Now that the decision was made, I needed again to find some material to teach me to program. Here I made a mistake again. Rather than getting the basics down I went for a book about game programming. Which made sense to me because I wanted to write games so why should I start anywhere else, I didn't wanna do any more Hello World programs. The problem is that all books about game programming assumes that you know all the basics, which I did not. The book that I chose was:
Beginning Java SE 6 Game Programming
I worked through this entire book, and I was not too impressed. It might have been better if my Java fundamentals were more in order, but still I would guess that there are better books about Java programming.
I began realizing that I needed my fundamentals in order, so next I went as fundamental as it gets.
Sun Certified Programmer for Java 6 Study Guide
This is a good book for making sure you know everything about Java to pass your exams, but it is not a good beginner's book. I read the first few hundred pages of this understanding only a fraction. I'm pretty confident I could read through it now and have a good understanding. It might even be a bit less mind numbingly dull now that I know a bit more, but still, this is not a book I would recommend for actually learning to program.
I did a bunch more research into good books to learn Java and finally ended up choosing:
Head First Java
It hurt my soul a bit to buy this book, as I think this is possibly the worst cover I have ever seen, but it turned out to be a great purchase. The Head First series of books try to make it fun and challenging and engaging to learn something new and it really succeeds. Head First Java was the first book in the Head First series and the only one I have read. Some people say that it's the weakest of the Head First books, but I thought it was a breath of fresh air and can warmly recommend it.
I breezed through Head First Java in a few weeks and truly felt like I understood it all.
I was also introduced to Codecademy.com which is an awesome page to learn scripting and programming and I highly recommend it to anyone interested in learning programming. The thing that's great about Codecademy is that you get immediate positive reinforcement for learning all the little things that you have to get down to move on to the cool stuff.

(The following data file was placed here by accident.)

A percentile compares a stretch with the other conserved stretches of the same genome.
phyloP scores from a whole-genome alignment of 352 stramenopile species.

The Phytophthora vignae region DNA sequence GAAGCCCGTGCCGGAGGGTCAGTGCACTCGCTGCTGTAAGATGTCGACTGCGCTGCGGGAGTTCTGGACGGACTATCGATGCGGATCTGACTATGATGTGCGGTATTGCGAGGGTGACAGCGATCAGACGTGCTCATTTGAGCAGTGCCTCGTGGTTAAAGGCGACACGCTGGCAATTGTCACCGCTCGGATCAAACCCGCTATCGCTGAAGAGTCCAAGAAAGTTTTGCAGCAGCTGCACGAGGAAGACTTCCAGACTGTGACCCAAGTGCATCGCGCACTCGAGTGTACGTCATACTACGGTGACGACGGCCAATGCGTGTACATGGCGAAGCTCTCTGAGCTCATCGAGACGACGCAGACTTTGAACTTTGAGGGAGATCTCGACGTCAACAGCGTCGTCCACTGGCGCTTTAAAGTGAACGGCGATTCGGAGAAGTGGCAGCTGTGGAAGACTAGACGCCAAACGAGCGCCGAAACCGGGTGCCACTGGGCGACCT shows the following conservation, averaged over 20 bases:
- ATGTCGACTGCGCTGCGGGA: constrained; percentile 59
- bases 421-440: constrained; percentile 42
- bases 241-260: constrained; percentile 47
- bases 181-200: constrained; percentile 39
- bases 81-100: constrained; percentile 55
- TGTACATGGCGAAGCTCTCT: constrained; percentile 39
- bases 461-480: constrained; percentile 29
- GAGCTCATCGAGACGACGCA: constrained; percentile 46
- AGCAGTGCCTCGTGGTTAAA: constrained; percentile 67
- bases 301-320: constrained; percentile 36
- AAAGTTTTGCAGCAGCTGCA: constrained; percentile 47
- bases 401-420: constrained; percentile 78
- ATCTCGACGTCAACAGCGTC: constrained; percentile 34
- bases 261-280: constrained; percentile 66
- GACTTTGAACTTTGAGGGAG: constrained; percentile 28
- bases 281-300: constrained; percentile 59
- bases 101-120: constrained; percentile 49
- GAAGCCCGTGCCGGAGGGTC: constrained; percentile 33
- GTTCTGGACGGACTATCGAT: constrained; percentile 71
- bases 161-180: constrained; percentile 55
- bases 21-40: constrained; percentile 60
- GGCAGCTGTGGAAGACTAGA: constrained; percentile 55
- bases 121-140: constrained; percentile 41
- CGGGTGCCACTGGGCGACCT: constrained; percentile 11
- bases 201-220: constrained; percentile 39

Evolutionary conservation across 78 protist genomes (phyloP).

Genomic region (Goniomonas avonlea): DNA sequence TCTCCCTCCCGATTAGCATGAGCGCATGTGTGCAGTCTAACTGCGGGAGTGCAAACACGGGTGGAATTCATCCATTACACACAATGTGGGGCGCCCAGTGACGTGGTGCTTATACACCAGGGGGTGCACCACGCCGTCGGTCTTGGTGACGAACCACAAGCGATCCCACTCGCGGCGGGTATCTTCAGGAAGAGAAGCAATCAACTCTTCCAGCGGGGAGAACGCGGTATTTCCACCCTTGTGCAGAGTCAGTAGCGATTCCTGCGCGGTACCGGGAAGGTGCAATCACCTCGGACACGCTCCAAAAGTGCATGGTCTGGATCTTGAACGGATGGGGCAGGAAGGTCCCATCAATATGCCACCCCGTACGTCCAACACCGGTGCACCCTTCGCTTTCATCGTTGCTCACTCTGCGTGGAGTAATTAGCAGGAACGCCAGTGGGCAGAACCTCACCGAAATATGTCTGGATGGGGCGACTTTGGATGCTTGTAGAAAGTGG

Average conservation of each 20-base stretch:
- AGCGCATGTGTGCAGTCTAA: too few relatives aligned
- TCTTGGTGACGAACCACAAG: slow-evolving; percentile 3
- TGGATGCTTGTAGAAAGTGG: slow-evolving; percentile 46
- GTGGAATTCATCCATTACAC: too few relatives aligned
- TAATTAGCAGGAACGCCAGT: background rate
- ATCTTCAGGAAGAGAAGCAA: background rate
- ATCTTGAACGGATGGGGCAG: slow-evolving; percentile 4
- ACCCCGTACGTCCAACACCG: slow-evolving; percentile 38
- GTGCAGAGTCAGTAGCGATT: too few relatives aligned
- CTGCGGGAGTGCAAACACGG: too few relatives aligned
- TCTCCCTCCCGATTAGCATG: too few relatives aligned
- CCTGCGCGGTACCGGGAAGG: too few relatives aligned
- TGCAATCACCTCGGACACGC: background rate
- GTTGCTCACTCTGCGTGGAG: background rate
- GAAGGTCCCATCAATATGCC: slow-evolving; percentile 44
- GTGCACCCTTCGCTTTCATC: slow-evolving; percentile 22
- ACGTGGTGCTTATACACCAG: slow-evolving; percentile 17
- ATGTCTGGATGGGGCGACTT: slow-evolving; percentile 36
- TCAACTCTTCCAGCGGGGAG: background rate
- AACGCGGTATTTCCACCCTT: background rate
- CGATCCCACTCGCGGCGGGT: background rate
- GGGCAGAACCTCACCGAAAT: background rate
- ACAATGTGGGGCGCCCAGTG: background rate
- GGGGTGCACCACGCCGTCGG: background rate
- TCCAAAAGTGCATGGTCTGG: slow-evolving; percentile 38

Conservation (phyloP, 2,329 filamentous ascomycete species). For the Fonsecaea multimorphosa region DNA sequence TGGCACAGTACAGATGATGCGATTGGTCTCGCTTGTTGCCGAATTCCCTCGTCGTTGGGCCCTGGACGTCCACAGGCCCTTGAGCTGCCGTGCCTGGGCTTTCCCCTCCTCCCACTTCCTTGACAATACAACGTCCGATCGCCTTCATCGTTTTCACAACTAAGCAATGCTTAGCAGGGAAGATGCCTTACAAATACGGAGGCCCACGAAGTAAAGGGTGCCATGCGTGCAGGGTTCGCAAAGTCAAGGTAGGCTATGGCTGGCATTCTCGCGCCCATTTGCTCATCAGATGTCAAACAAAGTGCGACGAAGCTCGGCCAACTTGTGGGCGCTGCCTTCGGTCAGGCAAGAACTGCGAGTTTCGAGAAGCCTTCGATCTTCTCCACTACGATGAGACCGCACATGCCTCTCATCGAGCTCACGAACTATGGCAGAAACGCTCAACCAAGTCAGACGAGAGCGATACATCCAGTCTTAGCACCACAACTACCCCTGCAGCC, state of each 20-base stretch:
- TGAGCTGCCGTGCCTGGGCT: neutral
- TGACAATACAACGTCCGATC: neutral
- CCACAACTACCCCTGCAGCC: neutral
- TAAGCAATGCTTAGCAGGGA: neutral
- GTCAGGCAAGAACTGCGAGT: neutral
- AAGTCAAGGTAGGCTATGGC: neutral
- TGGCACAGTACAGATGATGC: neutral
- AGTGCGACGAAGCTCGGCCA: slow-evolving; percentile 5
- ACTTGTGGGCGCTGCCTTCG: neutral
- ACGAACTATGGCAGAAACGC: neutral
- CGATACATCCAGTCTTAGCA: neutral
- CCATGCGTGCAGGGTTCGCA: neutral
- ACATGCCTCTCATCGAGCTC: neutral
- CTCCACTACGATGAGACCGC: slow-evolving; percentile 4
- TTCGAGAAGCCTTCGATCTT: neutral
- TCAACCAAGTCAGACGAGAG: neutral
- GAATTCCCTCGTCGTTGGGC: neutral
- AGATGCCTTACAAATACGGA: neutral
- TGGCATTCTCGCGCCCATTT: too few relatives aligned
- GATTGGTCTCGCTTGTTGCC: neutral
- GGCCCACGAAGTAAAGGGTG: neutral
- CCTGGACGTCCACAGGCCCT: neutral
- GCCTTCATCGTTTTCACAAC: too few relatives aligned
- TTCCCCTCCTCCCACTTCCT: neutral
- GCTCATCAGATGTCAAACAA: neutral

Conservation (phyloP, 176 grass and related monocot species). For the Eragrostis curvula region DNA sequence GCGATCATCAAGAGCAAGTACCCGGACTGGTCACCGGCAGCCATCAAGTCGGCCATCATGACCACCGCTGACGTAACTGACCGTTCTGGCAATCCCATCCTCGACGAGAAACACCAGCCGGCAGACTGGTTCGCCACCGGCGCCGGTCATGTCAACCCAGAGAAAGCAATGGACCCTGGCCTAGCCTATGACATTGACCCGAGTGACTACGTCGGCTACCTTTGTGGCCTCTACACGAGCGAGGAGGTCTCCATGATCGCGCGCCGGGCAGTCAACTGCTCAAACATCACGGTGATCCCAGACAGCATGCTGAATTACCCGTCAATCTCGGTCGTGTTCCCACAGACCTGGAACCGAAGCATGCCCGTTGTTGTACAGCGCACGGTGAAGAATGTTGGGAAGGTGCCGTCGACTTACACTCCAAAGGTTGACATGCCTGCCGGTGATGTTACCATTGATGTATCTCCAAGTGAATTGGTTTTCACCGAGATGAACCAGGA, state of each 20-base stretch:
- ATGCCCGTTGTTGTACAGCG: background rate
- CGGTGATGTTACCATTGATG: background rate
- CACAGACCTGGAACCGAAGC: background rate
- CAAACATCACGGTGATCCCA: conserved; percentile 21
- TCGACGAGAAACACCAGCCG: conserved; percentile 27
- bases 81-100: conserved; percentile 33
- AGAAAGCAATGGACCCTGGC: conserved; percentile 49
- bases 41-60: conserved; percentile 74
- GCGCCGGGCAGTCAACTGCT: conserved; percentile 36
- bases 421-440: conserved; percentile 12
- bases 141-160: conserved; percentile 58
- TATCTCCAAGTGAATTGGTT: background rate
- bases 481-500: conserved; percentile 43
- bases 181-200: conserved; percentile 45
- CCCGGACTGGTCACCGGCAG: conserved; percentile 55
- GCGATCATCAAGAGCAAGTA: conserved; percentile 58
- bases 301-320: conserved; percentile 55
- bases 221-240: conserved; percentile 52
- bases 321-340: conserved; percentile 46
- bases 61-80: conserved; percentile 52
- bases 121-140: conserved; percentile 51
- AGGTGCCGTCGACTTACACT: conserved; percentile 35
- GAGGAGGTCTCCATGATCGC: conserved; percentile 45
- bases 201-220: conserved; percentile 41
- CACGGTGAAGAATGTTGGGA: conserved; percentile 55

I had now learned enough to start doing some small test games and programs, my first one was:
(It played about as poorly as it looks)
I then got the idea of a game where you were crawling up three jungle vines avoiding dangerous objects and creatures. My girlfriend thought it should be a little cute mouse crawling up the vines and Jungle Crawler was born.
Here is an early edition of the game, believe it or not, it looked even crappier than this in the beginning, but I can't find that first version.
Jungle Crawler Alpha
I was feeling pretty good about my programming prowess at this point and got started on the Android version. I thought that would be quite easy. It was not. There are quite a few things that are very different about programming for Android and I didn't know any of them. I tried to fake it and made some crappy tests, but I soon realized that I needed a book on Android game programming. I had a lot of problems finding a book I liked but ended up choosing:
Beginning Android Games
I really didn't like this book at first. I think tech books should be all about being accessible and possibly a bit entertaining to make it a bit fun to learn. The beginning of this book where Mario Zechner goes through a lot of the theory both of Android and games programming in general, is both boring and high and mighty at the same time. So I was quite frustrated, but when he actually got into the programming and example projects this book turned out to be a treasure trove. The examples are great and concise and the framework he set up, made perfect sense to me. I can definitely recommend this book as well, with the caveat that the beginning of the book is less than stellar.
And here is a picture of the final product, with it's name changed to Jungle Jumper, as a bit of alliteration makes everything better:
If anyone has any questions or thinks it would be interesting to hear about any specific part of the development process or my learning process, please leave a comment below.